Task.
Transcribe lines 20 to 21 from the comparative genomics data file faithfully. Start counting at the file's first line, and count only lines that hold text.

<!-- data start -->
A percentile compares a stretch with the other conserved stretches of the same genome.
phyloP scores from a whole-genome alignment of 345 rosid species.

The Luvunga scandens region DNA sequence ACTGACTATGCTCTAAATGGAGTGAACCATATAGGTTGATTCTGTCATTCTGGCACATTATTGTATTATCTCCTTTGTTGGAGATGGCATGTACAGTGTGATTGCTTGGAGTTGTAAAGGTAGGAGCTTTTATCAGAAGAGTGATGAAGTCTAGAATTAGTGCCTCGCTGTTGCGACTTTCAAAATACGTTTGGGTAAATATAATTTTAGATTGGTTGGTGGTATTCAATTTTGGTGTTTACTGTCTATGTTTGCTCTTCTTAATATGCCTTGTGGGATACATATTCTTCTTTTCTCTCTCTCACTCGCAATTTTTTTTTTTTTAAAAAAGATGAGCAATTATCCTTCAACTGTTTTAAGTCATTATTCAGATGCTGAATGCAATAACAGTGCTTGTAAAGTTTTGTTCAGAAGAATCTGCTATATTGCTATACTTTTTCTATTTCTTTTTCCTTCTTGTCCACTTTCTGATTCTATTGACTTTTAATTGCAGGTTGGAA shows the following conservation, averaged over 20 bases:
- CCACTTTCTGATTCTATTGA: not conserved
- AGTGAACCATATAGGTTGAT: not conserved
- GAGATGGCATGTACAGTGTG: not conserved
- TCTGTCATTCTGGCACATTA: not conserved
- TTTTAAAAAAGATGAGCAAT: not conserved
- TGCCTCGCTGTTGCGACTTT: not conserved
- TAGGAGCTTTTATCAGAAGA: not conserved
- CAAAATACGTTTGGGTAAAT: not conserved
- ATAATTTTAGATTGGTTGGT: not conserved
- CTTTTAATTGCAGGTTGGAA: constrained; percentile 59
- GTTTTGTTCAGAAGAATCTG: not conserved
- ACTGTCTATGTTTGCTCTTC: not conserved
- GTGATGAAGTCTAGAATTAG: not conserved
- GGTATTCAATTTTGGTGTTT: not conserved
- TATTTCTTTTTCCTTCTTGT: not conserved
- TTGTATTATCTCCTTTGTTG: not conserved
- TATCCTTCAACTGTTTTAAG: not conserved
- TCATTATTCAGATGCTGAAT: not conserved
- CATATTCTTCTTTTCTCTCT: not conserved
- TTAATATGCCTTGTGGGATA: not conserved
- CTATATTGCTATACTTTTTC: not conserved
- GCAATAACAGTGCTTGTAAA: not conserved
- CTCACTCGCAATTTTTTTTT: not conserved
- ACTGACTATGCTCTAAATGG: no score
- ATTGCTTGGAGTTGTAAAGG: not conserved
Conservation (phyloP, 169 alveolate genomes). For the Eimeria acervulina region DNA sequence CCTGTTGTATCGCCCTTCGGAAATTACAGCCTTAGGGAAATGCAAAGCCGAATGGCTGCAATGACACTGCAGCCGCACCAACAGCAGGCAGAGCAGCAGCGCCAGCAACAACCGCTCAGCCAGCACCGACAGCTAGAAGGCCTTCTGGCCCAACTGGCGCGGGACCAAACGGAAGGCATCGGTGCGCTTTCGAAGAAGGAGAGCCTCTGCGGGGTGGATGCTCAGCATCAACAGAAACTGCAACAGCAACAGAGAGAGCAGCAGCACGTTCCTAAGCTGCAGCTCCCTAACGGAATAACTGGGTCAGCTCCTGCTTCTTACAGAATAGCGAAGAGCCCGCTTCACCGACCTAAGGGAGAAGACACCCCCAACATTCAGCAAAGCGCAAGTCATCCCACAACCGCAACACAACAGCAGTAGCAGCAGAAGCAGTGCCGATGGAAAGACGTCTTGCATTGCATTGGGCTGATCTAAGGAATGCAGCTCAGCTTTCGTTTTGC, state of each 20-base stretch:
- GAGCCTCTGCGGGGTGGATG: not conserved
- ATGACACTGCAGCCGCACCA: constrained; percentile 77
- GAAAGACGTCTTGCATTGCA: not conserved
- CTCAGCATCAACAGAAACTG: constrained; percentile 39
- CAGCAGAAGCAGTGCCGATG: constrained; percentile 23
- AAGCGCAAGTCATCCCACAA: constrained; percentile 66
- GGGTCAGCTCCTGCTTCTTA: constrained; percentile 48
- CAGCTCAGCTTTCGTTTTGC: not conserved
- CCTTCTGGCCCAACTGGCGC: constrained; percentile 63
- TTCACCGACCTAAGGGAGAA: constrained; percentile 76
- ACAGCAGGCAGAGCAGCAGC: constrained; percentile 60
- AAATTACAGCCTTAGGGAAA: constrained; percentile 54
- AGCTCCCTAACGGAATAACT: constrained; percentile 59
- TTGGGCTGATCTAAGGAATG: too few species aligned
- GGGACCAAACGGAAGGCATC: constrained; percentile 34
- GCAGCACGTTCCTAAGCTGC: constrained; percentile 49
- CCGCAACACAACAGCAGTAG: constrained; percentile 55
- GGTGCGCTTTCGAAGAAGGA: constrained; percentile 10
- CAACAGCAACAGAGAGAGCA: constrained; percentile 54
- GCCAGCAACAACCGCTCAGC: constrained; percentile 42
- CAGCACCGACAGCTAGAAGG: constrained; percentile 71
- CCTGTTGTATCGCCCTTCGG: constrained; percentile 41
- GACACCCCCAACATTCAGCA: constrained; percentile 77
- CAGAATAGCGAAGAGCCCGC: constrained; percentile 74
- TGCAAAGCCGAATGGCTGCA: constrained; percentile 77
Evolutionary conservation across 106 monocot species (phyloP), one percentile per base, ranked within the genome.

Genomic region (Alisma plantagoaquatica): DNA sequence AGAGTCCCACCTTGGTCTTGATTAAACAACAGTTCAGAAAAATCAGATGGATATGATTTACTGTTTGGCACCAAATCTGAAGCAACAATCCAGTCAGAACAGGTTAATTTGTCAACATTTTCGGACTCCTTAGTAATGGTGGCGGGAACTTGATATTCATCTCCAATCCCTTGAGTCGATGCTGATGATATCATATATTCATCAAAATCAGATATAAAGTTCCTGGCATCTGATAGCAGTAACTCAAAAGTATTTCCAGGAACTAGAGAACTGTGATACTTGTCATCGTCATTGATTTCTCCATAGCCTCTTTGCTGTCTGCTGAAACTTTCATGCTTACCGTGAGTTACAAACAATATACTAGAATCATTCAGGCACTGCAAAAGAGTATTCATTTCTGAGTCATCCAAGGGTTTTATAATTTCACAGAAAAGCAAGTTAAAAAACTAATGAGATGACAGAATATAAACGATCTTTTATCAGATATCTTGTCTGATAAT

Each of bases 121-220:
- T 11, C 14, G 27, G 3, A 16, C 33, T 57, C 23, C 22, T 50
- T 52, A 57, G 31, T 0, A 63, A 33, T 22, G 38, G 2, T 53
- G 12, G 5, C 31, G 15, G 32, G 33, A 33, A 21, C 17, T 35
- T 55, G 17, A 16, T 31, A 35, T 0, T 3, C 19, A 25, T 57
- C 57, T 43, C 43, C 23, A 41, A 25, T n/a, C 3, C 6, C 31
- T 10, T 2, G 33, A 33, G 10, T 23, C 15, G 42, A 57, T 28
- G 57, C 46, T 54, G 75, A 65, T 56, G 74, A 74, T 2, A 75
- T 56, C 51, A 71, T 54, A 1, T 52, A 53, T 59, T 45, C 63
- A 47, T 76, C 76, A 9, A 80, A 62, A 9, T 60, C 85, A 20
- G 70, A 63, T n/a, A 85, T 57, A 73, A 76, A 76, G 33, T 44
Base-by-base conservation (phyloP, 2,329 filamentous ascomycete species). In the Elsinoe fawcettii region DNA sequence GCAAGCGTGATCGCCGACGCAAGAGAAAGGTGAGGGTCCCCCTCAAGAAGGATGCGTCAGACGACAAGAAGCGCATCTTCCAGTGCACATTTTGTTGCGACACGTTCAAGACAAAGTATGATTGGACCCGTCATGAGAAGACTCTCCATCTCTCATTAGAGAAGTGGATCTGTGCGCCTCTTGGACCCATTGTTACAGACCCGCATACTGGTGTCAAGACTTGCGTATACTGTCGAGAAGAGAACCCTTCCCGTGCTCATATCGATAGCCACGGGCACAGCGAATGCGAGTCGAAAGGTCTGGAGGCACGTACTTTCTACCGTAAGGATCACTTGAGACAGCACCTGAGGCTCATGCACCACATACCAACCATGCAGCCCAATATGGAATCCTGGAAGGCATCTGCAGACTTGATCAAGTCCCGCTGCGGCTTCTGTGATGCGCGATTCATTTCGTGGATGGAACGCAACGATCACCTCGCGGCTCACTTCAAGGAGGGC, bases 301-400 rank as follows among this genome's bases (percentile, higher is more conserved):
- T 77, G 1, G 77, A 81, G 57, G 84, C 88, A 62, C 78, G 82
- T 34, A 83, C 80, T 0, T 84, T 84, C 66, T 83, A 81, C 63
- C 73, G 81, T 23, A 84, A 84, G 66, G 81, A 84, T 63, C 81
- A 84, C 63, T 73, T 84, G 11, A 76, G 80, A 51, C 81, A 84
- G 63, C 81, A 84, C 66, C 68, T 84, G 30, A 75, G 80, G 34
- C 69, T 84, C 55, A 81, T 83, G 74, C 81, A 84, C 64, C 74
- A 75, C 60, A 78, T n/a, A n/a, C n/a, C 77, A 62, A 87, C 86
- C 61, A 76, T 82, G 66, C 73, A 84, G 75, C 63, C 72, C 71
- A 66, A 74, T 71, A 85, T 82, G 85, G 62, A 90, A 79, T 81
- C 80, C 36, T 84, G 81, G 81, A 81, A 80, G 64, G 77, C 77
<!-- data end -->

- TATCCTTCAACTGTTTTAAG: not conserved
- TCATTATTCAGATGCTGAAT: not conserved